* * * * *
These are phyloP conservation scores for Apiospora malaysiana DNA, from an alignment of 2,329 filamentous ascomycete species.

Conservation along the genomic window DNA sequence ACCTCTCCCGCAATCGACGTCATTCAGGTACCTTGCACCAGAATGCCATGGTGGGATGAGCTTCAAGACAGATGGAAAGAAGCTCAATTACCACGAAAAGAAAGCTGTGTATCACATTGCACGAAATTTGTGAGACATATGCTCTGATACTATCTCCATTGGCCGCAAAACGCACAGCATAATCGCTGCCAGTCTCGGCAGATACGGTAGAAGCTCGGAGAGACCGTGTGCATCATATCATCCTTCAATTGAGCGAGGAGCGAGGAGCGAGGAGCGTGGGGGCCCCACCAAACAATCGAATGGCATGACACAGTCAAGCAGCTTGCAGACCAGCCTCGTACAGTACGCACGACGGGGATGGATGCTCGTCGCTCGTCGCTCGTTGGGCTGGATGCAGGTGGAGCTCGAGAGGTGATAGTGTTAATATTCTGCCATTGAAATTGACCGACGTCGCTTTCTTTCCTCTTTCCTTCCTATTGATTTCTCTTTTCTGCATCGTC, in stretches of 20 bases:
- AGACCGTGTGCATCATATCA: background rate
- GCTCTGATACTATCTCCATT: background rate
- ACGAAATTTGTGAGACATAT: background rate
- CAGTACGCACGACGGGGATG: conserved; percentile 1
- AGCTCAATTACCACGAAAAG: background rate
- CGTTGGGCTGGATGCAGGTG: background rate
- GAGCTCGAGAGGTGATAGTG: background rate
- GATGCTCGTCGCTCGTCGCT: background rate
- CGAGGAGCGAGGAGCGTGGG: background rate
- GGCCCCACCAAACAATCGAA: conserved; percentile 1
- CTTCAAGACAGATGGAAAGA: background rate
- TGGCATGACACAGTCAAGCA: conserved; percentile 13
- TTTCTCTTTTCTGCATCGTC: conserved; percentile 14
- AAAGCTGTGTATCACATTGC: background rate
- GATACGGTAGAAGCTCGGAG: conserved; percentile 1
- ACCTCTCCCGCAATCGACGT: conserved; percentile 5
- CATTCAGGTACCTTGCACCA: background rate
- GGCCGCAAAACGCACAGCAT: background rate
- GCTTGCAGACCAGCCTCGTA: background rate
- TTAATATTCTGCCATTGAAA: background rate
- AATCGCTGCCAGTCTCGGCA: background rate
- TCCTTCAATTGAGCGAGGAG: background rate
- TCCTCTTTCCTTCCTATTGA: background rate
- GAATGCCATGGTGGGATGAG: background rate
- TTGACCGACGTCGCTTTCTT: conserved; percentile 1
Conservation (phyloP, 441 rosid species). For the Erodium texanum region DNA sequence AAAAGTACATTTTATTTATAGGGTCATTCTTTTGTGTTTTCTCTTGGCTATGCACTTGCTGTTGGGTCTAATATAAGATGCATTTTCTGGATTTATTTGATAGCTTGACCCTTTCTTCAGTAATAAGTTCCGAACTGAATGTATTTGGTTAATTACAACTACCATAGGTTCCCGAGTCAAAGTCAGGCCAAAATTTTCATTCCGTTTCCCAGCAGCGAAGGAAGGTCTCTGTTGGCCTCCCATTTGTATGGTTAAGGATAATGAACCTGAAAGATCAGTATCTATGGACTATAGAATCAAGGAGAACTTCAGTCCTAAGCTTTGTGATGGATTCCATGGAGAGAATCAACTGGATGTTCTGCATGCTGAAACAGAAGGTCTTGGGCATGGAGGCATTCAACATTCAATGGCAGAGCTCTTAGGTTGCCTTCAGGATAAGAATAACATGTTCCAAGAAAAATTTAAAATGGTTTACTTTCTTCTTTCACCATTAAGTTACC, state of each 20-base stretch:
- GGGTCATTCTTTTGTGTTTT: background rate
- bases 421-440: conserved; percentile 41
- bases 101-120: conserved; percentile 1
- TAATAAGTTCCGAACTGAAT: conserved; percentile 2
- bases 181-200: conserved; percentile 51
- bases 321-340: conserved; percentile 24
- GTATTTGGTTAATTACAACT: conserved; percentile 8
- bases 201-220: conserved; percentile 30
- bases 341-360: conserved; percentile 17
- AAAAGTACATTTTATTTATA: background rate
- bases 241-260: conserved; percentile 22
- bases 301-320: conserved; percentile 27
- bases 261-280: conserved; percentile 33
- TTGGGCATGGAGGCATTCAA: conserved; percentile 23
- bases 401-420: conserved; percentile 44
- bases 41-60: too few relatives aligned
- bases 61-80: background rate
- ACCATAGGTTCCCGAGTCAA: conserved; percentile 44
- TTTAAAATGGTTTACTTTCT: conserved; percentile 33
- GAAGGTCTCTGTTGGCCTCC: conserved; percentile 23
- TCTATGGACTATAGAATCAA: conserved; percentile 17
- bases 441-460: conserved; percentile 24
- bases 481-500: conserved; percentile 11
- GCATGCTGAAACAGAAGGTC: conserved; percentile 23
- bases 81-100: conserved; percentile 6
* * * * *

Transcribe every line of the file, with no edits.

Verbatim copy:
These are phyloP conservation scores for Apiospora malaysiana DNA, from an alignment of 2,329 filamentous ascomycete species.

Conservation along the genomic window DNA sequence ACCTCTCCCGCAATCGACGTCATTCAGGTACCTTGCACCAGAATGCCATGGTGGGATGAGCTTCAAGACAGATGGAAAGAAGCTCAATTACCACGAAAAGAAAGCTGTGTATCACATTGCACGAAATTTGTGAGACATATGCTCTGATACTATCTCCATTGGCCGCAAAACGCACAGCATAATCGCTGCCAGTCTCGGCAGATACGGTAGAAGCTCGGAGAGACCGTGTGCATCATATCATCCTTCAATTGAGCGAGGAGCGAGGAGCGAGGAGCGTGGGGGCCCCACCAAACAATCGAATGGCATGACACAGTCAAGCAGCTTGCAGACCAGCCTCGTACAGTACGCACGACGGGGATGGATGCTCGTCGCTCGTCGCTCGTTGGGCTGGATGCAGGTGGAGCTCGAGAGGTGATAGTGTTAATATTCTGCCATTGAAATTGACCGACGTCGCTTTCTTTCCTCTTTCCTTCCTATTGATTTCTCTTTTCTGCATCGTC, in stretches of 20 bases:
- AGACCGTGTGCATCATATCA: background rate
- GCTCTGATACTATCTCCATT: background rate
- ACGAAATTTGTGAGACATAT: background rate
- CAGTACGCACGACGGGGATG: conserved; percentile 1
- AGCTCAATTACCACGAAAAG: background rate
- CGTTGGGCTGGATGCAGGTG: background rate
- GAGCTCGAGAGGTGATAGTG: background rate
- GATGCTCGTCGCTCGTCGCT: background rate
- CGAGGAGCGAGGAGCGTGGG: background rate
- GGCCCCACCAAACAATCGAA: conserved; percentile 1
- CTTCAAGACAGATGGAAAGA: background rate
- TGGCATGACACAGTCAAGCA: conserved; percentile 13
- TTTCTCTTTTCTGCATCGTC: conserved; percentile 14
- AAAGCTGTGTATCACATTGC: background rate
- GATACGGTAGAAGCTCGGAG: conserved; percentile 1
- ACCTCTCCCGCAATCGACGT: conserved; percentile 5
- CATTCAGGTACCTTGCACCA: background rate
- GGCCGCAAAACGCACAGCAT: background rate
- GCTTGCAGACCAGCCTCGTA: background rate
- TTAATATTCTGCCATTGAAA: background rate
- AATCGCTGCCAGTCTCGGCA: background rate
- TCCTTCAATTGAGCGAGGAG: background rate
- TCCTCTTTCCTTCCTATTGA: background rate
- GAATGCCATGGTGGGATGAG: background rate
- TTGACCGACGTCGCTTTCTT: conserved; percentile 1
Conservation (phyloP, 441 rosid species). For the Erodium texanum region DNA sequence AAAAGTACATTTTATTTATAGGGTCATTCTTTTGTGTTTTCTCTTGGCTATGCACTTGCTGTTGGGTCTAATATAAGATGCATTTTCTGGATTTATTTGATAGCTTGACCCTTTCTTCAGTAATAAGTTCCGAACTGAATGTATTTGGTTAATTACAACTACCATAGGTTCCCGAGTCAAAGTCAGGCCAAAATTTTCATTCCGTTTCCCAGCAGCGAAGGAAGGTCTCTGTTGGCCTCCCATTTGTATGGTTAAGGATAATGAACCTGAAAGATCAGTATCTATGGACTATAGAATCAAGGAGAACTTCAGTCCTAAGCTTTGTGATGGATTCCATGGAGAGAATCAACTGGATGTTCTGCATGCTGAAACAGAAGGTCTTGGGCATGGAGGCATTCAACATTCAATGGCAGAGCTCTTAGGTTGCCTTCAGGATAAGAATAACATGTTCCAAGAAAAATTTAAAATGGTTTACTTTCTTCTTTCACCATTAAGTTACC, state of each 20-base stretch:
- GGGTCATTCTTTTGTGTTTT: background rate
- bases 421-440: conserved; percentile 41
- bases 101-120: conserved; percentile 1
- TAATAAGTTCCGAACTGAAT: conserved; percentile 2
- bases 181-200: conserved; percentile 51
- bases 321-340: conserved; percentile 24
- GTATTTGGTTAATTACAACT: conserved; percentile 8
- bases 201-220: conserved; percentile 30
- bases 341-360: conserved; percentile 17
- AAAAGTACATTTTATTTATA: background rate
- bases 241-260: conserved; percentile 22
- bases 301-320: conserved; percentile 27
- bases 261-280: conserved; percentile 33
- TTGGGCATGGAGGCATTCAA: conserved; percentile 23
- bases 401-420: conserved; percentile 44
- bases 41-60: too few relatives aligned
- bases 61-80: background rate
- ACCATAGGTTCCCGAGTCAA: conserved; percentile 44
- TTTAAAATGGTTTACTTTCT: conserved; percentile 33
- GAAGGTCTCTGTTGGCCTCC: conserved; percentile 23
- TCTATGGACTATAGAATCAA: conserved; percentile 17
- bases 441-460: conserved; percentile 24
- bases 481-500: conserved; percentile 11
- GCATGCTGAAACAGAAGGTC: conserved; percentile 23
- bases 81-100: conserved; percentile 6